CAIRO - Egyptian prosecutors Wednesday referred to trial 20 journalists working for Al-Jazeera television, including four foreigners accused of "airing false news."
The Qatar-based news channel, which has incensed Egypt's new military-installed authorities with its coverage of their crackdown on the Muslim Brotherhood, said the charges are baseless and "silly."
And Amnesty International called the move a "major setback for media freedom in Egypt" designed to stifle independent news coverage.
The 16 Egyptians have been charged with belonging to a "terrorist organisation... and harming national unity and social peace," a prosecution statement said.
And two Britons, an Australian and a Dutch woman have been accused of "collaborating with the Egyptians by providing them with money, equipment, information... and airing false news aimed at informing the outside world that the country was witnessing a civil war."
Of the 20, only eight are in detention, while the others are being sought, the prosecution said.
The network said only five of its journalists are being held.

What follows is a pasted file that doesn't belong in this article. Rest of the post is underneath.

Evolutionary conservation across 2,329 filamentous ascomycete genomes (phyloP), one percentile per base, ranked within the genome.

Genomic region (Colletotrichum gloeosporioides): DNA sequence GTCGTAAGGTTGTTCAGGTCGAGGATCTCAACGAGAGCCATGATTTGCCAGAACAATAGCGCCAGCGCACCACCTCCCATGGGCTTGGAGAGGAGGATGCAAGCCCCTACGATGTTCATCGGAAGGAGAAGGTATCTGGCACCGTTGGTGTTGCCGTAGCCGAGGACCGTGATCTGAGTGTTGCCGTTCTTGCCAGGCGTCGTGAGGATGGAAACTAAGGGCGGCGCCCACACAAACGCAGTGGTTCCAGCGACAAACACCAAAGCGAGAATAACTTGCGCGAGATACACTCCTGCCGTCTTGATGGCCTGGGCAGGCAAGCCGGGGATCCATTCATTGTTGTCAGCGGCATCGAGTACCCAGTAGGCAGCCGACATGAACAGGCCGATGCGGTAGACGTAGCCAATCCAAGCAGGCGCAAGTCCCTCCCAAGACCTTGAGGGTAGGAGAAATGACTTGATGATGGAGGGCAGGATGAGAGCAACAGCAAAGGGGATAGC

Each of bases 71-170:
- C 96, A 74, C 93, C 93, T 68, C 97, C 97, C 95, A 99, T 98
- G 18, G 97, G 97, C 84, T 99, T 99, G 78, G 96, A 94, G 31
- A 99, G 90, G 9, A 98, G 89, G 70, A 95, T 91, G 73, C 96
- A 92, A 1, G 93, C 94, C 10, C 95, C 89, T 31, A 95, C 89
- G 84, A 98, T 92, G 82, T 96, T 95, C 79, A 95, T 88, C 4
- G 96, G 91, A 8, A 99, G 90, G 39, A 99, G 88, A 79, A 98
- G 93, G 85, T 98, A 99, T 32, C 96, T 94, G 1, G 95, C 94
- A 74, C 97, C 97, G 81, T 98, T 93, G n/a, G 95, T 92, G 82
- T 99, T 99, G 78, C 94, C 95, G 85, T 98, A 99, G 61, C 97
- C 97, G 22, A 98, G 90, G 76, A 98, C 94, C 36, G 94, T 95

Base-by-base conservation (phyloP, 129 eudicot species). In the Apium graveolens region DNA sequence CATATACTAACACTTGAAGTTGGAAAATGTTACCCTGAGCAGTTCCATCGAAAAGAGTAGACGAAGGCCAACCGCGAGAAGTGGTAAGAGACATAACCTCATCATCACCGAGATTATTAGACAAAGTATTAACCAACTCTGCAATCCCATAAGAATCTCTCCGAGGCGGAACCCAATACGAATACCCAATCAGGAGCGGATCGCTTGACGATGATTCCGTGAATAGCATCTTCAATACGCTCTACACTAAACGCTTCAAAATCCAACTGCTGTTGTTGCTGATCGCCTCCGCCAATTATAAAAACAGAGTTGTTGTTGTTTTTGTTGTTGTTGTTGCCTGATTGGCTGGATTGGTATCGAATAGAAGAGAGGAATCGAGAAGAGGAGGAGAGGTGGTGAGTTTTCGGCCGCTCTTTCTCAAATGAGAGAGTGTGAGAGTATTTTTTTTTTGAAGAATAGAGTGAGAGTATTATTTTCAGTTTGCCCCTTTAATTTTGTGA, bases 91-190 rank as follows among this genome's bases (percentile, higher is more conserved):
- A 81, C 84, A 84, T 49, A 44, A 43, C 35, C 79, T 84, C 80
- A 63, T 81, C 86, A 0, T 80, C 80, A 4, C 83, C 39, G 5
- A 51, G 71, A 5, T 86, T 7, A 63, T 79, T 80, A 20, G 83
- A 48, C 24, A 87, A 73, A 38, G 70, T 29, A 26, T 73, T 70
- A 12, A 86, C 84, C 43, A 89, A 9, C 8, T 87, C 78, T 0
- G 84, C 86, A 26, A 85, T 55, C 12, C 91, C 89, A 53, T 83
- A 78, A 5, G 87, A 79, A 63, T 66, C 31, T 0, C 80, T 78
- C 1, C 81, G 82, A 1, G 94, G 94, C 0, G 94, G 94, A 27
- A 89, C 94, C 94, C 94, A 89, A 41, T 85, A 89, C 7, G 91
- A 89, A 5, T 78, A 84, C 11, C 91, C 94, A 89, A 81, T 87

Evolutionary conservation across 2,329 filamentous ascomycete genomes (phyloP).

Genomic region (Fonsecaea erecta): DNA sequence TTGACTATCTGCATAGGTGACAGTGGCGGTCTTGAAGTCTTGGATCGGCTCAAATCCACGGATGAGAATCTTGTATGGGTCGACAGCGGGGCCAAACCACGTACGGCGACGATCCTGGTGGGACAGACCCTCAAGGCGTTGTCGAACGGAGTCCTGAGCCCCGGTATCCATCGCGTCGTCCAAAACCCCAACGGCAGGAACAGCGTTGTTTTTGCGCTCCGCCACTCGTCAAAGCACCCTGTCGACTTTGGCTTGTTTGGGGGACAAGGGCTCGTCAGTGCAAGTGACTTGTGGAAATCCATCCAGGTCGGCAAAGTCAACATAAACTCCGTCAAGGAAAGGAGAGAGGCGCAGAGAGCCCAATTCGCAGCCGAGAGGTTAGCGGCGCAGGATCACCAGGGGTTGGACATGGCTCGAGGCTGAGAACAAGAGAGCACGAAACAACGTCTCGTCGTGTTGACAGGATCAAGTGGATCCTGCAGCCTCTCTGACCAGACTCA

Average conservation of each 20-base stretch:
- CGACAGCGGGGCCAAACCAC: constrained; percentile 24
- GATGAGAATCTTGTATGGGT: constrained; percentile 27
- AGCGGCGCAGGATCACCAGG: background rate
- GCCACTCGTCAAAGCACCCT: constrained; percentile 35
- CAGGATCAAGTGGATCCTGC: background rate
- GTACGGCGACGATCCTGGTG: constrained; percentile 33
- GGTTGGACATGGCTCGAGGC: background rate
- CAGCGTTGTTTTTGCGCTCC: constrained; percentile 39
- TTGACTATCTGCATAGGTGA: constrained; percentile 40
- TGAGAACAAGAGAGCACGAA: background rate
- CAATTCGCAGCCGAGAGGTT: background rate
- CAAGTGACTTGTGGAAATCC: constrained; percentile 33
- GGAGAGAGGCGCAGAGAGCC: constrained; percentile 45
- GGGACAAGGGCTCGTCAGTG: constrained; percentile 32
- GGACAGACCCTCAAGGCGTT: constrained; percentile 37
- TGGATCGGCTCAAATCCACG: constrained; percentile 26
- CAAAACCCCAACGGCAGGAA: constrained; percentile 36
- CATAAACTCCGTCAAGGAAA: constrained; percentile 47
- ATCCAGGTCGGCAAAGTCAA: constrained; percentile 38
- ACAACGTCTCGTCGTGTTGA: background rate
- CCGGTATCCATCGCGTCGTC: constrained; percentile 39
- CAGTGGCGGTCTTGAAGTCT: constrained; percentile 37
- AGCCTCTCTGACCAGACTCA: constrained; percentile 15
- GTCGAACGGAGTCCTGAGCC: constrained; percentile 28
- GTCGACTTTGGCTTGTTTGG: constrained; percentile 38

The prosecution did not name those held, but three Al-Jazeera journalists were arrested on December 29. They are Peter Greste, an acclaimed Australian who formerly worked for the BBC; Canadian-Egyptian Mohamed Adel Fahmy and Egyptian producer Baher Mohamed.
Al-Jazeera said "the entire world knows that these charges against our journalists have no basis."
They are "silly charges and not based on any reality," the channel said.
"This is a challenge to freedom of speech and the right of journalists to report different aspects of events, and the right of the people to know what is happening," it added, vowing to pursue the case "all the way."
London-based Amnesty International demanded the immediate and unconditional release of Greste, Fahmy and Mohamed.
Its secretary general, Sail Shetty, said the prosecution "sends the chilling message that only one narrative is acceptable in Egypt today -- that which is sanctioned by the Egyptian authorities."
"Journalists cannot operate freely in a climate of fear. The latest development is a brazen attempt to stifle independent reporting from Egypt. In the lead-up to elections, a free press is essential."
A constitution drafted by the interim authorities was adopted earlier this month, and presidential and parliamentary elections are due to be held later this year.
The prosecution had previously accused the Al-Jazeera crew of links to the Muslim Brotherhood, which has been blacklisted by the authorities as a terrorist group.
That is part of what has been a deadly government crackdown on the Brotherhood since the July ouster of president Mohamed Morsi, who hails from the movement.
The blacklisting makes promotion of the Brotherhood, either verbally or in writing, punishable by lengthy prison sentences.